Sunday, 22 January 2012

Escaping the house: How I do it with 4 children!

Taking the children out is something that we all have to do, be it for grocery shopping, the park, or something a little more exciting, like a play centre, museum or zoo.

I often get asked how I keep track of my little brood, especially as I am quite often going it alone, due to the husbands workplace being far from the understanding and family conscious type with regards to holidays. Anyway..

I thought that I would share what works for me when I am in a public place with 4 young kids.

1. Head Counts

If you know me, you will know that I always conduct conversations while scanning the room/play equipment/monkey enclosure, and every other sentence is followed by a "1, 2, 3, 4.."

2. Dress Code

I try to dress the children in one colour if possible.
There is nothing more frustrating when desperately searching for your child(ren) in a large crowd than forgetting what colour shirt they are wearing!
Also, the colour pink is to be avoided, if at all possible when out in busier locations. Searching for a child with long blonde hair and a pink shirt is like looking for a needle in a haystack!

3. What to expect

Before we even leave the house, and again to reinforce the rules, before we exit the car, I explain, clearly to all of the children where we are going, what we will be doing and how I would like them to behave.
9 times out of 10 this works, with minimal reminders during the day.

4. Countdowns

My Children all respond very positively to countdowns.
They are a constant in our everyday routines, so they work very effectively when we are out and about.
Young children have no concept of time, so this exercise gets them used to gauging how long they can continue with any given activity. This also helps prevent meltdowns.
By giving the children clear, timely instructions, they respond well to the next action
When I call to say time's up, they (usually!) come running back. If they ask for more time, I explain that we have to go now, but we can come back to the area before we head home/revisit soon etc, depending on the days time constraints.

"We have 10 more minutes to play on the slide"
"In 5 minutes, we are going to leave this area"
"You have 2 minutes playtime left"
"1 minute to go, then you have to get your coat"

5. Buddy System

The older 2 girls are paired with a younger sibling.
I usually keep the 'Buddies' the same and not mix them up, as I know which 2 children work well together.
The 8 year old is teamed with the 4 year old and the 7year old with the 2 year old.

Crossing roads or walking down the street/venue, I will tell them to find their buddies and that is their queue to hold the hand/stroller if being used, of their buddy.

The old ones look out for the younger ones on play equipment too if I'm busy with one of the other children, which is a huge help in big spaces when they all want to play on separate things at the same time!

6. Rewards

All 4 children love stickers, so these are often used as rewards. I carry a pack in my handbag so they are always handy. If they have been extra good, usually when we are shopping in the city with little time for play, then the lure of a shop bought treat, like a cookie, muffin or ice cream does the trick!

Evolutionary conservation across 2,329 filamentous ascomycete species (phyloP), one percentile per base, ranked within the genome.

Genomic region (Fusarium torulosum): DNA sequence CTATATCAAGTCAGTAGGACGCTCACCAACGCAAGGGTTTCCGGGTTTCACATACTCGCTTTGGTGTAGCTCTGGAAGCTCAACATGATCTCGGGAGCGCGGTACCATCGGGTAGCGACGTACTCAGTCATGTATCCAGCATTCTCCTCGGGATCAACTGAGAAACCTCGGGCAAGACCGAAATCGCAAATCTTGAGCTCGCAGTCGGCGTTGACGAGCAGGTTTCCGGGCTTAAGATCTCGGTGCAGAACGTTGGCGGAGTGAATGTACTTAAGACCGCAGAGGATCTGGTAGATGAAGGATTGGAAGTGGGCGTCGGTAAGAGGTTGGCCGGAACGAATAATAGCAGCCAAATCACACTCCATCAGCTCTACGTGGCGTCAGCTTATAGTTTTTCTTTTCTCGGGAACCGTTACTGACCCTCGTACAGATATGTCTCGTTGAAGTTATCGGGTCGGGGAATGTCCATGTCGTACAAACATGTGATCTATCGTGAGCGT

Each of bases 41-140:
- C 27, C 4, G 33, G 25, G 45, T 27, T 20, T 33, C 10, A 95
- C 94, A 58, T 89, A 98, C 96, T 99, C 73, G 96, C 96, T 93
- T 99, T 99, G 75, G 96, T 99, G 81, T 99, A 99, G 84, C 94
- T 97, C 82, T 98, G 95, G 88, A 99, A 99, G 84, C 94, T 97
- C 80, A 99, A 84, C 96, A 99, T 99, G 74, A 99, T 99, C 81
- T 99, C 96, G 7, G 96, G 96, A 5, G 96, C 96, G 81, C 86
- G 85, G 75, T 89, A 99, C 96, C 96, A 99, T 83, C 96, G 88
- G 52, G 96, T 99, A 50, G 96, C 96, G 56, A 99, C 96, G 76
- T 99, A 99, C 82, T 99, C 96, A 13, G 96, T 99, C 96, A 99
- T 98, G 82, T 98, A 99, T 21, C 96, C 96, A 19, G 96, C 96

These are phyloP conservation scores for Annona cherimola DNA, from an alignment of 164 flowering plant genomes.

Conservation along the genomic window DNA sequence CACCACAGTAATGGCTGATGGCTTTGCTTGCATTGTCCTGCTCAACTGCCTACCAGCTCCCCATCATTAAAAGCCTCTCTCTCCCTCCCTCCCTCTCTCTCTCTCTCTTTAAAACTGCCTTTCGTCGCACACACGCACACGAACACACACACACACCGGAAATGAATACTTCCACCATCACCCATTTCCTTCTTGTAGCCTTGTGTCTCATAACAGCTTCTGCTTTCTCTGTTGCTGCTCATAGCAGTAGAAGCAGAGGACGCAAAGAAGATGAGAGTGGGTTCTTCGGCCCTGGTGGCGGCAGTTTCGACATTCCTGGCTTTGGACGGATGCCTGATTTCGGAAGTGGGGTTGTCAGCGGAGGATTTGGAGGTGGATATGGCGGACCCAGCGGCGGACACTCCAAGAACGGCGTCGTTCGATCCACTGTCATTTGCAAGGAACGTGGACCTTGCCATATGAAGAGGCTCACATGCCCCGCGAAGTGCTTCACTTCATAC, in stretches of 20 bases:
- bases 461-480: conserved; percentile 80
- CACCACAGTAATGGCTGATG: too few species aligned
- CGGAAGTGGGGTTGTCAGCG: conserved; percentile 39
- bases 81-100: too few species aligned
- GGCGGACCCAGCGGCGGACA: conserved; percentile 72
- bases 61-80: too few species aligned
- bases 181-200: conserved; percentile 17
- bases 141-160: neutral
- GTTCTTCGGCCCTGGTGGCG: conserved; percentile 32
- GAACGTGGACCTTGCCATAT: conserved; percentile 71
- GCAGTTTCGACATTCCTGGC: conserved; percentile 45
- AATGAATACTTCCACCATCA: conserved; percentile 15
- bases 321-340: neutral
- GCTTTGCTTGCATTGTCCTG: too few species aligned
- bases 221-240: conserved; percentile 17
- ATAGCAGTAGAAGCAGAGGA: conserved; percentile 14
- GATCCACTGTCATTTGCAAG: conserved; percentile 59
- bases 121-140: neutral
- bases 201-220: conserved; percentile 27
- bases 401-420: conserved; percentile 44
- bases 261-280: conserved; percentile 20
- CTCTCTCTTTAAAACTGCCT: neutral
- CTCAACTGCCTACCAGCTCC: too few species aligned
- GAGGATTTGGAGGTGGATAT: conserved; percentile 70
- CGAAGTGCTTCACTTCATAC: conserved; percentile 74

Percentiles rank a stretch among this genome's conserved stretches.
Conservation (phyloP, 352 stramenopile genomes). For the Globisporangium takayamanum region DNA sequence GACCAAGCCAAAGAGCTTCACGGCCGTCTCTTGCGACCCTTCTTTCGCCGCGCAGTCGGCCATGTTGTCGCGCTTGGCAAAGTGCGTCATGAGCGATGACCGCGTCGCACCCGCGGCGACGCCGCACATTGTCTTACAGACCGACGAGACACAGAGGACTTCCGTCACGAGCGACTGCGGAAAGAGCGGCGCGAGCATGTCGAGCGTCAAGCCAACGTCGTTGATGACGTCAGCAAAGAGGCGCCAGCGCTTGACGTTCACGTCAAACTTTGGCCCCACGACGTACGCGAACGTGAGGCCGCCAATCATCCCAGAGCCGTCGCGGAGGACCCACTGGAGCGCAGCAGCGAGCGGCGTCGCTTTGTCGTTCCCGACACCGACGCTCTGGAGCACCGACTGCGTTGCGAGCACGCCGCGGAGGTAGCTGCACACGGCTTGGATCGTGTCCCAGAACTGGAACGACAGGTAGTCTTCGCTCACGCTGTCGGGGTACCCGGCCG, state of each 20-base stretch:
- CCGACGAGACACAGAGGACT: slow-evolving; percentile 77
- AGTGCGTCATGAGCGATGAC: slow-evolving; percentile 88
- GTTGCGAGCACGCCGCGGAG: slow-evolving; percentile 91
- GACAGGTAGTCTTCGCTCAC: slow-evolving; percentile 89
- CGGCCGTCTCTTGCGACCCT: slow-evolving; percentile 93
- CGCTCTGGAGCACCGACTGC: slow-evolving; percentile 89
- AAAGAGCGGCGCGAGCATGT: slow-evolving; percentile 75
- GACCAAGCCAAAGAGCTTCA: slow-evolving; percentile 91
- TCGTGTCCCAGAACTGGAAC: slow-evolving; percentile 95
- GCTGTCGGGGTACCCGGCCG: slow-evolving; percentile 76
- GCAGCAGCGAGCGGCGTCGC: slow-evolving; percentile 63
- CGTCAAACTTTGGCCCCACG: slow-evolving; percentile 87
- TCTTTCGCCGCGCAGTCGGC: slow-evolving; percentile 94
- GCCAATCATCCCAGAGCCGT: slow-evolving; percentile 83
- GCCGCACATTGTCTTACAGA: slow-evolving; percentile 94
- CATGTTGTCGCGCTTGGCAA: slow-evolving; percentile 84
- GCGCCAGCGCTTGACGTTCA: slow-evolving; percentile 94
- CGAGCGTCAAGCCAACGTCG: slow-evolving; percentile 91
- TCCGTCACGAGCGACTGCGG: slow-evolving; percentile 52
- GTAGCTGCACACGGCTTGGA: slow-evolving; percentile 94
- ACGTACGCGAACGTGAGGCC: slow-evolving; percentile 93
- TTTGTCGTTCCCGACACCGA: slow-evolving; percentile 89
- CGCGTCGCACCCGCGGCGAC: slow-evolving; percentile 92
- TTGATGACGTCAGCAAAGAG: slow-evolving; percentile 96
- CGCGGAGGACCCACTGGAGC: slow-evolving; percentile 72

7. Use what you have around you! 

I can not stress this one enough, especially if you have younger children!
Not every outing is exciting for them and they are often just tagging along for the ride in life's mundane duties.
I often make trips into Norwich City with all 4 children. It is crowded and boring and there are queues, lots of queues!! This is when children will get bored and act up or possibly worse, meltdown.
The shopping mall in Norwich is home to the Early Learning Centre, so this is a frequent stop for us.
"If you can stay close to Mummy, and behave while we visit these two shops, we'll go to the toy store to play"
This works wonders! We will visit the ELC and all the kids will run riot around there while I browse for possible birthday/Christmas presents for 15 minutes.

There is also a big library which a great Children's section, we will also visit there. I will often take pens and paper for the children to sit in there and draw their favourite book character or for the older girls, write a book review, they all love this and it gives them a chance to be creative rather than just still and read for the entire visit.

In the summer I will pack a picnic style lunch for our visit and we will go and sit in the park and eat and play, before heading back to the throng of the high street.

What works for you?


  1. Wow I am loving your ways. You make life sounds so easy and fun. I find it so difficult. Do you think it's easier now they are older than babies ? I love how creative you are. I think you were a teacher in a past life x

  2. I don't think it's easier per se, it's just a different set of challenges!

    With babies and younger children, you have to think on their level.
    The Early Learning Centre would still work perfectly in this situation.
    Taking a small, brightly coloured ball with you everywhere you go, so when you do find a bit of space you can play.

    Small books, and even those mini clip-on etch-a-sketches you can get with the pens attatched are great when out and about and your little ones are becoming restless.

    Small bursts are easier at your childrens age too, as they can only hold their interest for so long. Allow a little extra time for yourselves and things will becoming much less stressful, even if the babies nappy has needed changing every 20 minutes and the toddler has thrown the mother of all tantrums :)

    1. Very true, I think due to my son being disabled we have locked ourselves away for so long that I now have a huge fear of leaving the house, that and the 8mth old screams 80% of the time I find it hard to go anywhere, i think I need to have a good think and get out x